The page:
I hope you have a great week this week. Don't forget to do the little things like reading scriptures and praying everyday, I promise it will help you, and if you pray for missionary opportunities, Heavenly Father will give them to you and if you keep your eyes open for them, it won't feel forced. That is a promise coming from an Apostle! 


Elder Rock

Monday, February 17, 2014

Letter Feb 17, 2014

This week was pretty slow, Elder Abel had an infection in his leg, I don't really know how to explain it, but he wasn't able (haha) to walk very well and had to stay at home. Me and the other elders went on exchanges, so we didn't get to work in my area a whole lot which was kind of a bummer. 

We did have 1 baptism this week though, for Carren. It was so awesome. On Tuesday she texted us asking if we were going to come over to her house because she read the scripture we assigned her, so me and the other elder went over there. It was awesome. We talked to her a little more about her baptism and getting ready for it. When we went back on Friday the day before, with Elder Abel this time, she shared with us her testimony and it was really special to hear that. Then at night we got a long text message from her thanking us for teaching her and helping her, and having the gospel in her life. She ended it with a hashtag #Excitedtobebaptized and me and Abel were just so pumped for her. We had her baptism the next day and it was awesome, and we went down to 7-11 after and got some ice cream. The next day we confirmed her and she asked me to do it, which was nervewracking, but it was good. She is getting embraced by the branch already and is just awesome, we are so excited for her and her two kids. 

I realized how important the ward is in missionary work, maybe I have said this before, but they need to be there to embrace the new members. The branch here does a pretty good job, Abner the 14 year old that was baptized got the priesthood and passed the sacrament for the first time yesterday, and I thought that was super special for his family, because now they have a priesthood holder in their home.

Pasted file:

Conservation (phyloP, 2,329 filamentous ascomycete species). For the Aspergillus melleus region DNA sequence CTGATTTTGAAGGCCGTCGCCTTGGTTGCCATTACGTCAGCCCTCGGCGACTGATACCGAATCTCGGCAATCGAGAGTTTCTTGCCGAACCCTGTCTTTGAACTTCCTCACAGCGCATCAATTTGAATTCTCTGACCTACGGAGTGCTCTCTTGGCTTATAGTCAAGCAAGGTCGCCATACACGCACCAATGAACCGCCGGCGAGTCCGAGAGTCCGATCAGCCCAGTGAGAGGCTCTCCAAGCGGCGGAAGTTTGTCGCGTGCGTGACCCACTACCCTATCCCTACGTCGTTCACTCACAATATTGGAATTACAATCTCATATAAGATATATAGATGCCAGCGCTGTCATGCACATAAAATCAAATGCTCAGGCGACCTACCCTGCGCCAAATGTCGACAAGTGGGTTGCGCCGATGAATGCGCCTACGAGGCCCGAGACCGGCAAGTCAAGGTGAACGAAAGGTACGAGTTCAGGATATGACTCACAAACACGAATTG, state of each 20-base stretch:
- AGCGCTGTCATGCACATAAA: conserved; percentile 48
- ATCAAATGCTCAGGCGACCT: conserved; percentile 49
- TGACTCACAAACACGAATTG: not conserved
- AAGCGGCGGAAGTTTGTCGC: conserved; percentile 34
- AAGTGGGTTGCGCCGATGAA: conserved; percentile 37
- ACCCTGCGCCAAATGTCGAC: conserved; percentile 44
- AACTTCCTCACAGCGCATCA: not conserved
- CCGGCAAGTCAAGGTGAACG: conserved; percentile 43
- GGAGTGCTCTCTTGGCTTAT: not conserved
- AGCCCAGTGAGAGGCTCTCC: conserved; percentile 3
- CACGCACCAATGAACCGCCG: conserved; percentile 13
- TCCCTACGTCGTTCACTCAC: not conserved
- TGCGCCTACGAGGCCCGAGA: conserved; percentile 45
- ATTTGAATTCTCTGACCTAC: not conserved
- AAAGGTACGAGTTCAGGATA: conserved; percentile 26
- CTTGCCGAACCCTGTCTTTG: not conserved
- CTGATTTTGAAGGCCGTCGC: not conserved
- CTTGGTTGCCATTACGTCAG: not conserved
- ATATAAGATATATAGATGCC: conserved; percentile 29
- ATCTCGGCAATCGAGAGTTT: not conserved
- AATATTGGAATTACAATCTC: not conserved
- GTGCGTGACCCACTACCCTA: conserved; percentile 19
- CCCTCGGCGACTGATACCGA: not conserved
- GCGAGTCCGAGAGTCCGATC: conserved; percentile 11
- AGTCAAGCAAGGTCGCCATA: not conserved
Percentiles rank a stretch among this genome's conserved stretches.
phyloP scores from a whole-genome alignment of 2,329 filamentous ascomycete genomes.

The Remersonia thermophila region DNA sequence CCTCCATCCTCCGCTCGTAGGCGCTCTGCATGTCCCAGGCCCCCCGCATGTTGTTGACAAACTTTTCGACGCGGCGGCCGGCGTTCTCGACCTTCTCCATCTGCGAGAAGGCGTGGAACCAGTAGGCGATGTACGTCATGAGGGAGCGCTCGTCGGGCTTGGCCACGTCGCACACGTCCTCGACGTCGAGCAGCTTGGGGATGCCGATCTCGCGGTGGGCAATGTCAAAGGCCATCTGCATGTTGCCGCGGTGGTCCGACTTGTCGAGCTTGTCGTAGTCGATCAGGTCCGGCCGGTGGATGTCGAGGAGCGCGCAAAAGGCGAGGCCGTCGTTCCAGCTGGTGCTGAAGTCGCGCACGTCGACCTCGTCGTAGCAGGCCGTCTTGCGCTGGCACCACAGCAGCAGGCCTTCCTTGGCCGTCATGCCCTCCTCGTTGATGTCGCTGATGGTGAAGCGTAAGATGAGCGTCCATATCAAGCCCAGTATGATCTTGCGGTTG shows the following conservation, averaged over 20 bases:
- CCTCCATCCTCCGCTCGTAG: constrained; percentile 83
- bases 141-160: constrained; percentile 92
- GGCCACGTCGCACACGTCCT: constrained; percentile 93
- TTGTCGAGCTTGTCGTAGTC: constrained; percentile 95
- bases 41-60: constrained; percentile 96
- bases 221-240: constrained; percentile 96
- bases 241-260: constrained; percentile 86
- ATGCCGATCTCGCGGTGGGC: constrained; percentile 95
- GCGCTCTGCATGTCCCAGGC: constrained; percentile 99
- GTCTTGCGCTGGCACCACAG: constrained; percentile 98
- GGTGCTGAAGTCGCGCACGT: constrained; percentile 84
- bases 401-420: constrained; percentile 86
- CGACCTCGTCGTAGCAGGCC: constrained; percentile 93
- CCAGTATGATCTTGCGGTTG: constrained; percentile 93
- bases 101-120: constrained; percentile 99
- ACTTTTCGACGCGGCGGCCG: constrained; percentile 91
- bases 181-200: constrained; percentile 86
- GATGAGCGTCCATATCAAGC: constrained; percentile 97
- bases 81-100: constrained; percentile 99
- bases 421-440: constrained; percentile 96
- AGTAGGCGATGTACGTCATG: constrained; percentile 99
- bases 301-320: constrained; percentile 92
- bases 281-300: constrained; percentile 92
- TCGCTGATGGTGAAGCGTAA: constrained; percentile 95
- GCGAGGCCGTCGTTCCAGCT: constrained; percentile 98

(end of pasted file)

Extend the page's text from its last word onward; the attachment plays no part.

We have a few more baptisms coming up this week, a family that I am really excited for. I'm sure it is really hard for you to keep track of all the names that I put in here, but the Galang family, the one with the really tall kid that loves basketball and is super interested, are going to be baptized this Saturday! That is really cool too, and the Dad is supportive as well, but he just needs to go to church, he has work on sundays so it's really hard. 

So I wanted to just talk about the Philippines and different stuff that I have noticed, so maybe you can get more of a feel of where I am and what it is like here. So to start, they love America. They want to be just like America, but they are pretty far off haha. An example is they drive on the right side of the road because in America we do, but they lack the rules of the road. So there are no stop lights, I have never seen one here. And only people that have really good jobs will have a car, and even then it's rare. Mostly everyone takes public transportation, which is either a jeepney, or a tricycle. So a Jeepney will take you to different cities, they only drive on the highway- But the highway is like our highway, houses and shops are along the side of it, and it is only 2 lanes wide, maybe 4 if it is a really big road. And jeepneys drive max about 40 miles an hour, and even that is pretty rare. So how do you get on a jeepney? You stand on the side of the road and look for the hand painted sign they have in their window to see what city they are going to. In a jeepney they have a driver who will sometimes collect the money if it is a short trip, or a conductor will do it, and they will lean out the window yelling at anyone on the side of the road to get in. So the jeepney is constantly slowing down almost to a stop to get people on the jeep, and they will CRAM them full.